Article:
On December 13, forty five years ago the last step taken by a man on the moon occurred. Yes that was 1972, the mission Apollo 17, and that lucky guy was Gene Cernan, and like so many of these childhood heroes he passed away on the 16th of this year at the age of 82. Of course as Numismatist we have many avenues to commemorate the Apollo missions. Some items come at a very modest entry fee like a 72 Ike Dollar, as the reverse is basically identical to the Apollo 11 mission patch. Should you want an item that has actually travel to the moon the provenance of any such numismatic item can add thousands to the price putting it as much out of the reach as the moon is to most of us. Then there is a small Franklin mint piece that gives you the opportunity to own something at the fraction of the price that may have went to the moon.
The piece I am talking about has the moon on one side and a bold proclamation on the other stating that the silver contained within had been to the moon. Specifically it says on the obverse “THIS MINICOIN IS MADE FROM A SPECIAL MELT CONTAINING SILVER THAT WAS CARRIED TO THE MOON ON THE FLIGHT OF APOLLO 14”. It is impressive they were able to contain such specific details in a coin only 13mm in diameter, kudos to the engravers in 1971. The price for such a piece of history is typically around $25-35 checking the most recent eBay listings. Odd for something that has been is space right?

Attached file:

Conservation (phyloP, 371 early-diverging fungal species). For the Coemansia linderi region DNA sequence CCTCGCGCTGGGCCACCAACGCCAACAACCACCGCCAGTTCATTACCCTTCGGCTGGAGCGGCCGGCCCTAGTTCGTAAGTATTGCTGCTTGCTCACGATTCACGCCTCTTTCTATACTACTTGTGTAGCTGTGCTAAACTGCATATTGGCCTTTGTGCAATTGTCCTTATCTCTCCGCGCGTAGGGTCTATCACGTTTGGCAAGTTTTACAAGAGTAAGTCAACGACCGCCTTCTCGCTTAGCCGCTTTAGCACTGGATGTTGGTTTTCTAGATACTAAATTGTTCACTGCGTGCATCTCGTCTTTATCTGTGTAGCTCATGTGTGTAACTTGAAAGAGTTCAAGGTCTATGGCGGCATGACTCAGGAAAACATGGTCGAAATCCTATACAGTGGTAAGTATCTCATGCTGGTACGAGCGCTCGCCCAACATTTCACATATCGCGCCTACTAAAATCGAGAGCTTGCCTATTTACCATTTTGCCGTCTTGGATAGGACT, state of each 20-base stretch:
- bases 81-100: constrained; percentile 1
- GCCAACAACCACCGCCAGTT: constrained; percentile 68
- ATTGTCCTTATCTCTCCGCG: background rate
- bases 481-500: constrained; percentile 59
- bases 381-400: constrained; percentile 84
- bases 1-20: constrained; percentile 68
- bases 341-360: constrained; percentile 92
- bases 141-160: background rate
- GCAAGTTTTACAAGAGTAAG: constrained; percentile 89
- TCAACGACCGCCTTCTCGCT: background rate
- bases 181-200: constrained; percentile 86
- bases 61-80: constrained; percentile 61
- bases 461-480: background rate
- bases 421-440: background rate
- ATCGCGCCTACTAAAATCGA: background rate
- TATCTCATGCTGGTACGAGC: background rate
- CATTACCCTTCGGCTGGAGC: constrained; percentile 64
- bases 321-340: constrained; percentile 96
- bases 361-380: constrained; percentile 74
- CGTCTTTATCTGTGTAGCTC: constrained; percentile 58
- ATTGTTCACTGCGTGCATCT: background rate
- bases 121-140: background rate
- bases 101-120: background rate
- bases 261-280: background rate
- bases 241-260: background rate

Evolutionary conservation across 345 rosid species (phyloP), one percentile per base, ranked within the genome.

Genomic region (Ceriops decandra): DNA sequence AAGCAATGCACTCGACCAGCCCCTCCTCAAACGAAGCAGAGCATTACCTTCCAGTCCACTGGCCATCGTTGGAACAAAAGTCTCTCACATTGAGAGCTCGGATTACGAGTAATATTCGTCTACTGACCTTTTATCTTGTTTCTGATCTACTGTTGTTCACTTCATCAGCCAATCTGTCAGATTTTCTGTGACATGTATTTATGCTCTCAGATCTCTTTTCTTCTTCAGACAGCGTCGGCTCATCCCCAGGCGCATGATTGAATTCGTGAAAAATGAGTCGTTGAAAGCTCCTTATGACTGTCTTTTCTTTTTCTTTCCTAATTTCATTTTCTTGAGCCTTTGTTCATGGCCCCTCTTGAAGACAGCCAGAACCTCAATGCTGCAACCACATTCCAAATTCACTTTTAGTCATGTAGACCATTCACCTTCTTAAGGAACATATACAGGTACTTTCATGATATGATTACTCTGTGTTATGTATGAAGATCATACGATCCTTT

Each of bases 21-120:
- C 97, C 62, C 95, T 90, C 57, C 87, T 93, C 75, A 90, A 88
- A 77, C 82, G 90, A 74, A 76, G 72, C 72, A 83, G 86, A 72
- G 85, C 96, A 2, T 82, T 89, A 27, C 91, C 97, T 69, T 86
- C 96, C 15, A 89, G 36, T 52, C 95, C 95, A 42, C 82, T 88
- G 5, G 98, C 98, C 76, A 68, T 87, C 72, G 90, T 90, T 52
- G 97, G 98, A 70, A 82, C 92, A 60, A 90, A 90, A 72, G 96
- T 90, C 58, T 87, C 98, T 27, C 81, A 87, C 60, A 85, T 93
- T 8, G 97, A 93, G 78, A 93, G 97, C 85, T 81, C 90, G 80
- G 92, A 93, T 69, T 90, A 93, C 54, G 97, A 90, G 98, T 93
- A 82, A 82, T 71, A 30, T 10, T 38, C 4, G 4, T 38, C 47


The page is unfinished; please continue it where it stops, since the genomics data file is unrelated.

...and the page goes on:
Then if you do a little more research there are reasons that these pieces do not commend the four and five digit prices of similar flown objects. First it was not the coins themselves, but 10,000 grains of silver that made the trip. In checking the Guidebook of Franklin Mint Issues by Virginia Culver and Chester Krause there was 129,499 minted so assuming the metals was combined into each piece evenly you have approximated .077 grains of flight flown silver. The revelations about the piece do not stop there.
I have one minicoin as mailed to the Franklin Mint Collectors Society member that apologizes that though the piece states it went to the moon it did not. The medals actually “remained aboard the command module as it circled the moon”. So despite the fact that some fraction of the material that made up the minicoin did not actually touch down on the moon it did actually travel further from Earth than if it had set down on the moon. So they could have thrown that positive spin on it, but sadly they did not. For me that brings to mind a little bit of interesting trivia. On what mission did men travel the farthest distance from the earth? No it was not the mission the 10,000 grains of silver flew on but it was an Apollo mission.
So knowing this is this commemorative piece worth the approximate $25 entry fee for ownership. Well as it would seem based upon the selling price many, myself included say yes. No it did not get moon dust on it, nor can you know for sure that any bit of the metal within the tiny medal has really traveled around the moon in back. So what you have to assume is maybe it did and for those of us who had hoped to be an astronaut or just where enthralled by the possibility that we may have colonies on worlds other than earth, remember moon base Alpha, it a tangible link to a dream with a very low admission price.
If you did not know the answer to the trivia question it that was Apollo 13, check your Guinness book of world records if you are old like me or just google it. Reason for this record is they did not touch down and used the gravity of the moon to pull them back toward the earth giving them the record for the greatest distance any human being has been from the earth.